HC Deb 09 February 1949 vol 461 cc372-6

The following Question stood upon the Order Paper in the name of Mr. GRANVILLE SHARP:

103.—To ask the President of the Board of Trade what representations have been made to him by United Kingdom industries concerning German competition in export markets; and whether he will make a statement.

At the end of Questions

The President of the Board of Trade (Mr. Harold Wilson)

With your permission, Mr. Speaker, I will answer Question No. 103, to which my right hon. Friend the Foreign Secretary made reference. I apologise to the House for the length of the answer.

Representations on the subject of German competition in the export market show that concern is widespread, and I welcome the opportunity of making a statement on the whole subject. It is, I believe, appreciated that the volume of German exports must increase rapidly in the next few years if Germany is to be able to pay its way and cease to be a burden upon the United Kingdom and the United States taxpayer. Apprehension about the development of German exports has centred round two main problems. The fear has been expressed, in the first place, that under the pressure of the need to export, the Germans may have recourse to so-called Schachtian methods of promoting their export, multiple exchange rates, special subsidies, and other unfair methods of sales promotion which were a familiar feature of the Nazi regime. In the second place, it is argued that German goods can be sold at a lower level than ours because of the lower German wage rates, which will, it is suggested, enable German exporters to offer goods at a lower price even on a fair competitive basis.

Until very recently, the price of German exports was approved in each case by the Joint Export/Import Agency, who were guided not by the German cost of production but by the world price level for the particular commodity. There was no single conversion rate for the mark and it was not possible to relate production costs to world prices. A large number of contracts concluded for commodities priced in this way are still outstanding and much of the trade to which exception has been taken has undoubtedly taken place on the basis of such prices. The uniform conversion rate of 30 cents (United States currency) to one Deutschemark was fixed last summer, and contracts entered into since that date have been at prices determined by the cost of production (including profit margins), converted at that rate. A number of commodities, at prices so determined, can be sold only with great difficulty on the export market, and in certain cases it would have been impossible to honour old contracts without a special concession in this matter of the conversion rate. The German people's car is, perhaps, the outstanding example of this; the conversion rate which was used before currency reform was 17 cents to one Reichsmark; at this rate, as hon. Members will no doubt be aware, the car is leaving the factory at £200 and selling in Continental markets at a little under £350 retail. On the basis of an exchange rate of 30 cents the price of the car would be nearly doubled, and it would not be competitive. When, therefore, existing contracts have been worked off, unless there is a very substantial reduction in the cost of production the car should cease to be as threatening a competitor as it appears to be at present.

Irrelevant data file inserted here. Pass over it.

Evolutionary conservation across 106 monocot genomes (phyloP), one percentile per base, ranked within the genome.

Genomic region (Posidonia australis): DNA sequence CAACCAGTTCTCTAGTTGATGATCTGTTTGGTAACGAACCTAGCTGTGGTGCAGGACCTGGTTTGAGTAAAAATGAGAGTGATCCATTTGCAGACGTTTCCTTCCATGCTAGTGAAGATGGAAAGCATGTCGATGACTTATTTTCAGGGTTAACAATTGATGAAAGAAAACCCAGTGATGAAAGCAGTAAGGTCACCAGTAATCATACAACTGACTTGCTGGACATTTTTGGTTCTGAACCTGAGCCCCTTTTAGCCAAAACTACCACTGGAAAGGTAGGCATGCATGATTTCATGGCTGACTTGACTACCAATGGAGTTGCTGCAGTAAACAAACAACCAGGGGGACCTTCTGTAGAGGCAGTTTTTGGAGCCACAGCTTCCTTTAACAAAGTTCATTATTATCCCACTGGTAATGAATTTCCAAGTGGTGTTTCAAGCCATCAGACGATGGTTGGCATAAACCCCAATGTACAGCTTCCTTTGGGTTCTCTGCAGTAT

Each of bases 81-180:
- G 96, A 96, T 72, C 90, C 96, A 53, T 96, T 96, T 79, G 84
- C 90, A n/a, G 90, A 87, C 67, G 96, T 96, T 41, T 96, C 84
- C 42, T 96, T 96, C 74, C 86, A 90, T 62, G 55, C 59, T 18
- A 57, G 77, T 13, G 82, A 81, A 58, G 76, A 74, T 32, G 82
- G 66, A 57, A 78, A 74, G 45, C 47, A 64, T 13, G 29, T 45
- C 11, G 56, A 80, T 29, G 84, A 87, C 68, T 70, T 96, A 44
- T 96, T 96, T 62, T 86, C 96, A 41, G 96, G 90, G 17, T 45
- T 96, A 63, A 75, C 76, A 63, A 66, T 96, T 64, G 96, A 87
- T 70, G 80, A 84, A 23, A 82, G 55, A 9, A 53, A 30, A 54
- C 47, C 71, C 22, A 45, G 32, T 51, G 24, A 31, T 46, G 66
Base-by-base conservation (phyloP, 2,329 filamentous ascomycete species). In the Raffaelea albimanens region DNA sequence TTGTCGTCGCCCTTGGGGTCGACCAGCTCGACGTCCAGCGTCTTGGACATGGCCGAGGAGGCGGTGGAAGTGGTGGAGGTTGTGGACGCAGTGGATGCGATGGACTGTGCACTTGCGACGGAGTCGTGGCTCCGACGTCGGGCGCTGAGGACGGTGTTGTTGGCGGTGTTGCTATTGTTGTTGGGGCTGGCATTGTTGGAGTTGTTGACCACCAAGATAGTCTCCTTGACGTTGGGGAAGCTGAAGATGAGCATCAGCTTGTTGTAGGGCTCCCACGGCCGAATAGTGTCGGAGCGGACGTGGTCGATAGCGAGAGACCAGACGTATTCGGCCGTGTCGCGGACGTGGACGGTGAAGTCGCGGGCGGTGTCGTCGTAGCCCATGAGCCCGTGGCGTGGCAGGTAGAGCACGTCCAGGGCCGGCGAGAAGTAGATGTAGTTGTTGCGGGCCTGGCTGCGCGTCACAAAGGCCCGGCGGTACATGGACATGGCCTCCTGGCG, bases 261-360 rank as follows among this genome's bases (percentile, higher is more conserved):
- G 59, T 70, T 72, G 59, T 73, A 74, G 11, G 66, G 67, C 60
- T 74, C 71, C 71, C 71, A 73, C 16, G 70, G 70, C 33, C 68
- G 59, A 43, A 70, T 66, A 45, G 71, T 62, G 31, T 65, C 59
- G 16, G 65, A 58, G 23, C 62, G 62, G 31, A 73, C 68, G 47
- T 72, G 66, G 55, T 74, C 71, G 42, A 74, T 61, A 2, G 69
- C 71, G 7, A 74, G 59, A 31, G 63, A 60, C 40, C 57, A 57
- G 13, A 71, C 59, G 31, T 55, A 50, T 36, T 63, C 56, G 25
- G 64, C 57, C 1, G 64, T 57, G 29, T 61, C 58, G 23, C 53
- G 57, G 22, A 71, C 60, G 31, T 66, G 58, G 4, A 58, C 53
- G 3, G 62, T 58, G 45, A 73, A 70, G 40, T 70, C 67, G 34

The hard core of the problem consists of those commodities which are competitive at the 30 cents rate. It is thought that these industries, among others, are competitive—chemicals, glass, clay and stone products, certain types of machinery, including heavy engineering and heavy electrical equipment, shipbuilding, scientific instruments, and cement. It is from goods of this category that we must expect continued competition in the future. For the present, there are a number of factors which may reduce the impact of German exports.

In the first place, prices in Germany have still not settled down after the upheaval of currency reform last June. Many prices, and the use to which many commodities may be put, are uncontrolled and this means that stocks of many industrial materials cost much more to replace than before currency reform, and also scarce and important materials are being dissipated and put to all kinds of uses.

On the subject of wages, the wages stop has been removed since last summer and a 15 per cent. increase has been sanctioned. So far, about 50 to 60 per cent. of the workers have benefited from this. It is true, however, that average earnings in Germany are about 60 per cent. of our own. Against this advantage must be set the fact that German productivity is still much below ours.